The concept of Hell has been a topic of fascination for centuries, with different interpretations across cultures and time periods3. Ancient Greek philosophers, such as the Pythagoreans, saw Hell as a ball of fire at the center of the universe, symbolizing creation. English poet John Milton, on the other hand, portrayed Hell as a state of mind2, a mental inferno created by emotions like grief and regret. In both cases, the idea of Hell serves as a catalyst for transformation and enlightenment.
What is the concept of hell according to ancient Greek philosophy and John Milton?
Ancient Greek philosophers known as Pythagoreans conceptualized hell not as a fiery inferno of torment, but as a ball of fire at the center of the universe, symbolizing the heart of creation. English poet John Milton, in his epic Paradise Lost, described hell as a state of mind, a mental inferno created by emotions like grief, despair, and regret, rather than a specific location.
“Please try to go to hell frequently because you will find the light there.”
The concept of Hell, the fiery inferno of eternal torment, has intrigued and terrified humanity for millennia. Its supposed location, its nature, and its purpose have been the subject of countless theses and discussions among theologians, philosophers, and scholars. However, in the realm of ancient Greek philosophy, the Pythagoreans, a scientific sect that existed two millennia before Nicolaus Copernicus’ revolutionary heliocentric model, posited a unique concept. They placed a ball of fire, not as a symbol of Hell, but at the heart of creation, the very center of the universe.
Hell, according to English poet John Milton in his epic Paradise Lost, isn’t a specific location but rather a state of mind: “The mind is its own place,” he mused, “and in it self can make a Heav’n of Hell, a Hell of Heav’n.” It’s in the mind where grief and despair, heartache and humiliation, rage and regret, converge, creating a mental inferno that’s as hot as a nova and as all-consuming as a black hole.
The Hellfire of the Mind: A Crucible for Transformation
But this hellfire of the mind is not without its purpose. Those who are brave enough, conscious enough to endure its heat and walk through its blaze, are in essence, stepping into a crucible1. In the scalding flames and relentless heat, they are annealed, forged into something stronger. They are reborn.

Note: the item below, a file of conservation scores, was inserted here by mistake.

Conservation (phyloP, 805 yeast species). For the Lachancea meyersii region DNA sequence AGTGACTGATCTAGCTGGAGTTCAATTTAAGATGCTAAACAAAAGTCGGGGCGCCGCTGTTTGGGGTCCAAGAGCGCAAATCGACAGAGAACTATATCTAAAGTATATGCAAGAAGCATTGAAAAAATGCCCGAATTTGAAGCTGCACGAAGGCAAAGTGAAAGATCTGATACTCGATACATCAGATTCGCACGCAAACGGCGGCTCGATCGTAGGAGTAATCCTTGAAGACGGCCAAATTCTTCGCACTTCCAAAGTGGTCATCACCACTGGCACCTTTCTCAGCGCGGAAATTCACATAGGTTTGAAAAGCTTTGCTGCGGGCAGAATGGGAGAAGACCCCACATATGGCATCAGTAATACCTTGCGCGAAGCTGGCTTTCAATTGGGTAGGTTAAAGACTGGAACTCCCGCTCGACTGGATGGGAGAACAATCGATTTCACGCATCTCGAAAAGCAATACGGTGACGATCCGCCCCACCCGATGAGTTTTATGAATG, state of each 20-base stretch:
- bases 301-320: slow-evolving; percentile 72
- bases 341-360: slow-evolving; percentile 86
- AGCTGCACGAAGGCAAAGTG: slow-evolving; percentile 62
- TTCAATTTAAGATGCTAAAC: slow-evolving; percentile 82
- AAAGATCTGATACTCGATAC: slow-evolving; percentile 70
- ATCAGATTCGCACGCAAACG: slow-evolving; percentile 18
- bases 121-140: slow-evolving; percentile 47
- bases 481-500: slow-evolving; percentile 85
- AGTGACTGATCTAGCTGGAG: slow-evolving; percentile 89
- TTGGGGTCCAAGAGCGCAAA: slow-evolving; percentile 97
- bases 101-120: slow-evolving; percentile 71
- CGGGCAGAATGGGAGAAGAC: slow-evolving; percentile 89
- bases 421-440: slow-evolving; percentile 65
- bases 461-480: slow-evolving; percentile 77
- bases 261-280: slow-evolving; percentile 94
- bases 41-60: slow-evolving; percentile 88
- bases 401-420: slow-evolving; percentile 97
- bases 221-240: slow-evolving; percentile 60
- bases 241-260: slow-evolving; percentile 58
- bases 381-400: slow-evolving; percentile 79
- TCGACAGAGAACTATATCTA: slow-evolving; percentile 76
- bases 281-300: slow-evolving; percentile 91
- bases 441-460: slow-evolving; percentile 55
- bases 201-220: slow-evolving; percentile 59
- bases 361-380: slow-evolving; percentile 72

Celebrating this transformative power of human suffering is non-speaking autistic poet Hannah Emerson in her shamanic poem, “Center of the Universe,” which is a part of her extraordinary collection The Kissing of Kissing (public library). Her words, a song of the mind electric, resonate with an emphatic affirmation of life.
CENTER OF THE UNIVERSE by Hannah Emerson Please try to go to hell frequently because you will find the light there yes yes — please try to kiss the ideas that you find there yes yes — please try to get that it is the center of the universe yes yes — please try to help yourself by kissing the hot hot hot life that is born there yes yes — please try to yell in hell yes yes — please try to free yourself by pouring yourself into the gutter all guttural guttural yell yes yes yes — please try to get that you become the being that you came there to be yes yes — please try to go to the great great great fire that you created because you become the light that the fire makes inside of you yes yes — please try to kiss yourself for going there yes yes — please get that you are reborn there yes yes — please begin your day.
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The concept of Hell has fascinated people for a long time. Ancient Greek philosophers believed that Hell was a ball of fire at the center of the universe, symbolizing creation. English poet John Milton, on the other hand, thought of Hell as a state of mind, created by negative emotions like grief and regret. Both of these ideas show that Hell can lead to transformation and enlightenment.
In ancient Greek philosophy, Hell was seen as a ball of fire at the center of the universe, representing the heart of creation. This is different from the popular idea of Hell as a place of torment.
John Milton, in his epic poem “Paradise Lost,” described Hell as a state of mind. He believed that the mind can create its own Hell or Heaven, depending on the emotions it experiences. Hell, in this sense, is not a physical location, but a mental state.
Despite the negative connotations, the concept of Hell can be seen as a catalyst for transformation and enlightenment. By enduring the mental “hellfire,” people can become stronger and be reborn as better versions of themselves.
In a poem called “Center of the Universe,” poet Hannah Emerson celebrates the transformative power of suffering. She encourages people to embrace the challenges they face and find the light within them.
Supporting artistic endeavors, like poetry, is important because art can move, inspire, and heal. If you have been enriched by a particular artist or work, consider making a donation to support them.